Cloud Storage and Backup News, Reviews and Promotions! vs Dropbox

When it comes to all the free and upgrade-able cloud storage plans out there, it can be difficult to settle on one. In fact I’d wager most people have used multiple storage options at once, even if just to test out how different services work. To help make things a bit easier, I’m going to do a comparison between Dropbox, one of the most-used cloud storage services out there, and which bills itself specifically as a Dropbox alternative. I’m going to break down the comparison into four sections: Value, Accessibility, Features, and Security.



With both services, you get access to a bit of free storage and the ability to ‘earn’ more by completing some easy tasks. At you start with 5GB and can get an extra 1GB easily by just following most of the ‘Get Started’ instructions as you set up your account. With Dropbox you only get 2GB with your new account but you get a wider variety of ways to earn more space. You can connect various social media accounts (+125mb each), follow the starter Tour (+250mb), or even connect some of Dropbox’s other apps to your account for a big chunk of storage (+3GB is you connect to Dropbox’s photo app, Carousel). Dropbox
Free Storage 5GB 2GB
Paid Options ~$4.10/month = 500GB
~$8.20/month = 2TB
$9.99/month = 1TB, “Pro”
$15/user/month = Unlimited, “Business”

Of course each service has pay-to-upgrade options as well. Dropbox offers two paid options: Pro and Business. For $9.99 per month you get 1TB of storage as well as some additional feature and security upgrade. Business takes it a step further for $15 per month per user and gives you unlimited storage! For businesses, that plan is pretty great but if you’re just a single person or small team then is probably where you’ll find more storage for your buck. For $49 per year (around $4.10 per month) you get 500GB of storage and more security options for At $98 per year (about $8.20 per month) you can get 2TB of storage.

Acessibility Dropbox
Windows XP and above XP and above
Mac OSX 10.5+ OSX 10.6+
Linux X Ubuntu 10.04, Fedora 19+
iOS Yes Yes
Android Yes Yes
Windows Phone X Yes
Kindle X Kindle Fire
Blackberry X Yes

When it comes to being able to access your files quickly and easily on multiple devices, Dropbox has beat. Both services support Windows XP and above as well as all the most recent versions of OSX, Android devices, and iOS devices. And of course you can access both via web browser. However Dropbox pulls out head with its Ubuntu and Fedora support as well as support for other mobile devices like Kindle Fire, Windows Phones, and even Blackberry phones. If you really want to be able to access your files from anywhere then Dropbox is the service to go with.

Features Dropbox
Syncing Yes Yes
Link sharing Yes Yes
Shared folders Yes Yes
Password content protection Yes Pro+
Admin control for multiple users Yes Pro+
Link expiry dates Yes Pro+
Deleted file recovery Yes Yes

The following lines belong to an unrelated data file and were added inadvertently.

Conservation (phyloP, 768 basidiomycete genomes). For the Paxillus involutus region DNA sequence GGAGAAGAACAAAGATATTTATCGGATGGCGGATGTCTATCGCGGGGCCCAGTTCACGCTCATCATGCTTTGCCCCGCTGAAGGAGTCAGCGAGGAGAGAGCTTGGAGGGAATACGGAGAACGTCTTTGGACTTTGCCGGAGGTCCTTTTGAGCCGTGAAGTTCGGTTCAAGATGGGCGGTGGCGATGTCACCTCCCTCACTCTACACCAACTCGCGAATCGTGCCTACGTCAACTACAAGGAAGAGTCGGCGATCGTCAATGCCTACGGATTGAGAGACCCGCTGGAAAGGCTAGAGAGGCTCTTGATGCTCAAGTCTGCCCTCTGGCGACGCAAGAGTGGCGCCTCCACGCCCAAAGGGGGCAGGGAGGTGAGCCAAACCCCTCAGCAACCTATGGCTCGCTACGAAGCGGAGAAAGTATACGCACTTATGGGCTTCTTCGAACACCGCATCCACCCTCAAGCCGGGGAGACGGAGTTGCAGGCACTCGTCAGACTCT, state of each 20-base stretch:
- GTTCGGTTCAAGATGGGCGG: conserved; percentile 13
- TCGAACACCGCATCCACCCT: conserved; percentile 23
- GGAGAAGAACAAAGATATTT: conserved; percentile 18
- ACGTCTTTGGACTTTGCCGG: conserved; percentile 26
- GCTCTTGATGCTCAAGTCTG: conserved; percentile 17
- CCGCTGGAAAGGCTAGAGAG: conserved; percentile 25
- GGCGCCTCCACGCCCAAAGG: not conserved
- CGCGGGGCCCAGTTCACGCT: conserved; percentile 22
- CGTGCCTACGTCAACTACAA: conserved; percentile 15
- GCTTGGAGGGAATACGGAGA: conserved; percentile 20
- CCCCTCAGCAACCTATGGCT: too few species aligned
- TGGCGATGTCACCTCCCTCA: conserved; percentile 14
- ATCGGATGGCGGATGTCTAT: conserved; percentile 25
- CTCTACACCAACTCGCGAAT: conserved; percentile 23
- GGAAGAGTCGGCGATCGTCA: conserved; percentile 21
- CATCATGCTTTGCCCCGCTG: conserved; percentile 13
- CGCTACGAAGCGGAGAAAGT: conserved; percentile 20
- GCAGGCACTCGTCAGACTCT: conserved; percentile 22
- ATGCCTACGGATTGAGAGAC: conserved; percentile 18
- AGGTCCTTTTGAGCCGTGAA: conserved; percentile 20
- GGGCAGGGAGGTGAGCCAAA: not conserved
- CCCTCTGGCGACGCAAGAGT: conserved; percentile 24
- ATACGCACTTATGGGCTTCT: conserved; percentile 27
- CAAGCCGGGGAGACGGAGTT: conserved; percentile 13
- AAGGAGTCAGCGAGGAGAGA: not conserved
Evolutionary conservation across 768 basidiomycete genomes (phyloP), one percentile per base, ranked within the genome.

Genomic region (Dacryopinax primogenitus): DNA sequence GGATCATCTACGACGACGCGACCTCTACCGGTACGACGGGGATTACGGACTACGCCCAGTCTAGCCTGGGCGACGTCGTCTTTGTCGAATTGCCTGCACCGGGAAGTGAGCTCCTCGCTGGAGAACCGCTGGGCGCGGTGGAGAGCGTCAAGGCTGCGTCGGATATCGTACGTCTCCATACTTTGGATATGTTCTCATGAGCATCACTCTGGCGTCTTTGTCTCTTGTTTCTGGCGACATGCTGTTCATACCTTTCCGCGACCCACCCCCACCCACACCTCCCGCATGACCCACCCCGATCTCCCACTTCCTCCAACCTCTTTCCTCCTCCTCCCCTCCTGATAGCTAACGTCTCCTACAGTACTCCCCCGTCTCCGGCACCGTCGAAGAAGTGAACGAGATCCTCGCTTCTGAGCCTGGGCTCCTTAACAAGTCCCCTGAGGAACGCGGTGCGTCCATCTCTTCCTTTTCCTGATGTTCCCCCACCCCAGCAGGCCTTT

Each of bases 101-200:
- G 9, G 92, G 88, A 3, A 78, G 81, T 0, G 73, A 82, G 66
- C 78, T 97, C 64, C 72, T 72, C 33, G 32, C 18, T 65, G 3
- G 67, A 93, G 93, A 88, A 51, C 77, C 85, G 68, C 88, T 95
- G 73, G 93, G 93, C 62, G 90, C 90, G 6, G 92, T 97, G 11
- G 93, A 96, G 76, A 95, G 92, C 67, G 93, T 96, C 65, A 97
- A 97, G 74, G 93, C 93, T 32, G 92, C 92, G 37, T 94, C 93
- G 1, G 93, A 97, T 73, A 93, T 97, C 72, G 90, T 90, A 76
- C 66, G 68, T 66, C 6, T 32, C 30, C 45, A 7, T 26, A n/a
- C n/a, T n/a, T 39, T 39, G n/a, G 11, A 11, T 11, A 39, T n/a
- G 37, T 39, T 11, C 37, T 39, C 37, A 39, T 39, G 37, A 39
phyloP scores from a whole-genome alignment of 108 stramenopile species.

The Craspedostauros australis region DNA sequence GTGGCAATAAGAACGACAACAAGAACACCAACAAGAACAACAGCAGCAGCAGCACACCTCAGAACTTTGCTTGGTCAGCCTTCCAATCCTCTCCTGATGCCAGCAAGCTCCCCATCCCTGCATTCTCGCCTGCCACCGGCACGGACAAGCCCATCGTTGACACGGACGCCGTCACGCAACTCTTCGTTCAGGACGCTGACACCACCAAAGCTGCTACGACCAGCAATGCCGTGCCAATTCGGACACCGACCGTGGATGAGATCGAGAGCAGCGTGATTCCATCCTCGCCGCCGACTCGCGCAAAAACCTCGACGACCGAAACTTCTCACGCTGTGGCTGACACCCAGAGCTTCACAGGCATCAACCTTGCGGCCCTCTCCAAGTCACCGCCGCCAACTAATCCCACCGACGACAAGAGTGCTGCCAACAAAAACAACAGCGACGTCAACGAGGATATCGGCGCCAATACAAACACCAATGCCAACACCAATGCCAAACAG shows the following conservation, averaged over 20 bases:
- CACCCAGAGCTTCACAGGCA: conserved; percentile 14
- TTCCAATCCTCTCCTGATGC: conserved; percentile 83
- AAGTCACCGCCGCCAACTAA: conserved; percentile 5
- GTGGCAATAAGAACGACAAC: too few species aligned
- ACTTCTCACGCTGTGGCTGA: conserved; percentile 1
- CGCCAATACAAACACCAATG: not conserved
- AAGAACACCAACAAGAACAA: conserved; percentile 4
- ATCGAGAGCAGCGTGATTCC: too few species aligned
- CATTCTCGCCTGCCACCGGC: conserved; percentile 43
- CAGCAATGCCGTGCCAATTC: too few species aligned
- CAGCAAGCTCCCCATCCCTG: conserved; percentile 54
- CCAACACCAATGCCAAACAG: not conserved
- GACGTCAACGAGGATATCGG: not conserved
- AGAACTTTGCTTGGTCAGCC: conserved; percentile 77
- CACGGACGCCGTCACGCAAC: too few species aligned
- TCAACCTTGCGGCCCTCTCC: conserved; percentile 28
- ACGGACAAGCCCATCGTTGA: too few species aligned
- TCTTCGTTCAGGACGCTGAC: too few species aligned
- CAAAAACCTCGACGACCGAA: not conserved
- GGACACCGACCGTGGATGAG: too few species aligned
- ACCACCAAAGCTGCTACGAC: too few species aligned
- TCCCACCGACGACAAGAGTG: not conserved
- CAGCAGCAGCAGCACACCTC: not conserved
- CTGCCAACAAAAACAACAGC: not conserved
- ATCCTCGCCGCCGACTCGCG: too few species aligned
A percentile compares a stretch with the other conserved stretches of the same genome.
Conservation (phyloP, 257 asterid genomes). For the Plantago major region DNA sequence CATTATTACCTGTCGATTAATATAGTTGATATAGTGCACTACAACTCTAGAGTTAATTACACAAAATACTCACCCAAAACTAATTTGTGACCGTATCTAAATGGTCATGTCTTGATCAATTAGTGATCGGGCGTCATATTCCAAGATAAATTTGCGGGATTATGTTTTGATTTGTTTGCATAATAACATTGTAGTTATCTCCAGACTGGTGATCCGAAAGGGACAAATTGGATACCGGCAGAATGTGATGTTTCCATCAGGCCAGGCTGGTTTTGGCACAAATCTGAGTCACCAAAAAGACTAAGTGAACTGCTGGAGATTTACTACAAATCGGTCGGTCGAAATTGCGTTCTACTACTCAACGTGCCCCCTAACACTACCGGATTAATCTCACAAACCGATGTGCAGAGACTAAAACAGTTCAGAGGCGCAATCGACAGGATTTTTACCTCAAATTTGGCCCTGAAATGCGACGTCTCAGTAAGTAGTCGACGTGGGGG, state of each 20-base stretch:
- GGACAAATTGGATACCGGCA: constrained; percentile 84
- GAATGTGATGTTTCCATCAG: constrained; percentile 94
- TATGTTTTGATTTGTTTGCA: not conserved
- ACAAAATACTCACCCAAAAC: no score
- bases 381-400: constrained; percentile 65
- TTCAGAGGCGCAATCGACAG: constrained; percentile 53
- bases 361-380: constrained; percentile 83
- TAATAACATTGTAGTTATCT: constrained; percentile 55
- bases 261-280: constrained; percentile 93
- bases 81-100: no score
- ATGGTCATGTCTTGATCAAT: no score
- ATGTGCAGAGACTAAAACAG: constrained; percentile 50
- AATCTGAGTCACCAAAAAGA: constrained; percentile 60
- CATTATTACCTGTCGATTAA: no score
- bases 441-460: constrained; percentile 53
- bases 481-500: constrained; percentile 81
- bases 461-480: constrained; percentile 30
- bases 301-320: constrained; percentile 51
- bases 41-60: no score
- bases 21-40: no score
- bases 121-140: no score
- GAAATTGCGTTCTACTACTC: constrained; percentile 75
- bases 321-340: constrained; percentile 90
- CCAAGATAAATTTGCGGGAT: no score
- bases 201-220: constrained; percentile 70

File version history Yes Yes
Archives Pro X

Different features help different services stand out from one another and can be crucial to which we choose. Both and Dropbox allow you to automatically sync files across different computers and devices. You can also allow other users access to certain folders and files and even provide links to certain files to people who don’t use the service. Accessing file version histories and recovering deleted files is also a possibility. After that, and Dropbox begin to diverge. provides more features for free – you can set passwords on your content and you get access to a multi-user admin panel. For Dropbox, though, those features require Pro or Business subscriptions.

When you pay for an upgrade to, you gain access to a special ‘Vault’ folder where you can store files you want to keep but don’t necessarily want to continue to sync across your devices. There isn’t anything quite like that with Dropbox, unfortunately. For both services under the paid upgrades you can even set expiry dates on public or shared links.

Security Dropbox
2 factor authentication Yes Yes
Encryption In transit and at rest In transit and at rest
Remote wipe Yes Pro+
Company location Canada USA

For many, how secure their files are while using a cloud storage service is the real sticking point. Both and Dropbox encrypt files in transit and at rest, so they should always be encrypted. Additionally, both services over two-factor authentication for your account so you can ensure it is secure. offers remote wipes of sharing links for free accounts, but for Dropbox you’ll have to pay to upgrade to get that security feature.

Another thing to keep in mind is that is a 100% Canadian company and therefore it is not subject to the US Patriot Act. Dropbox, on the other hand, is a US company and is subject to the provisions in that Act.


About Lindsay Doebler

Lindsay is a freelance writer based in New Zealand with a passion for podcasting, gaming, and social media. Cloud storage has saved her more times than she can count.

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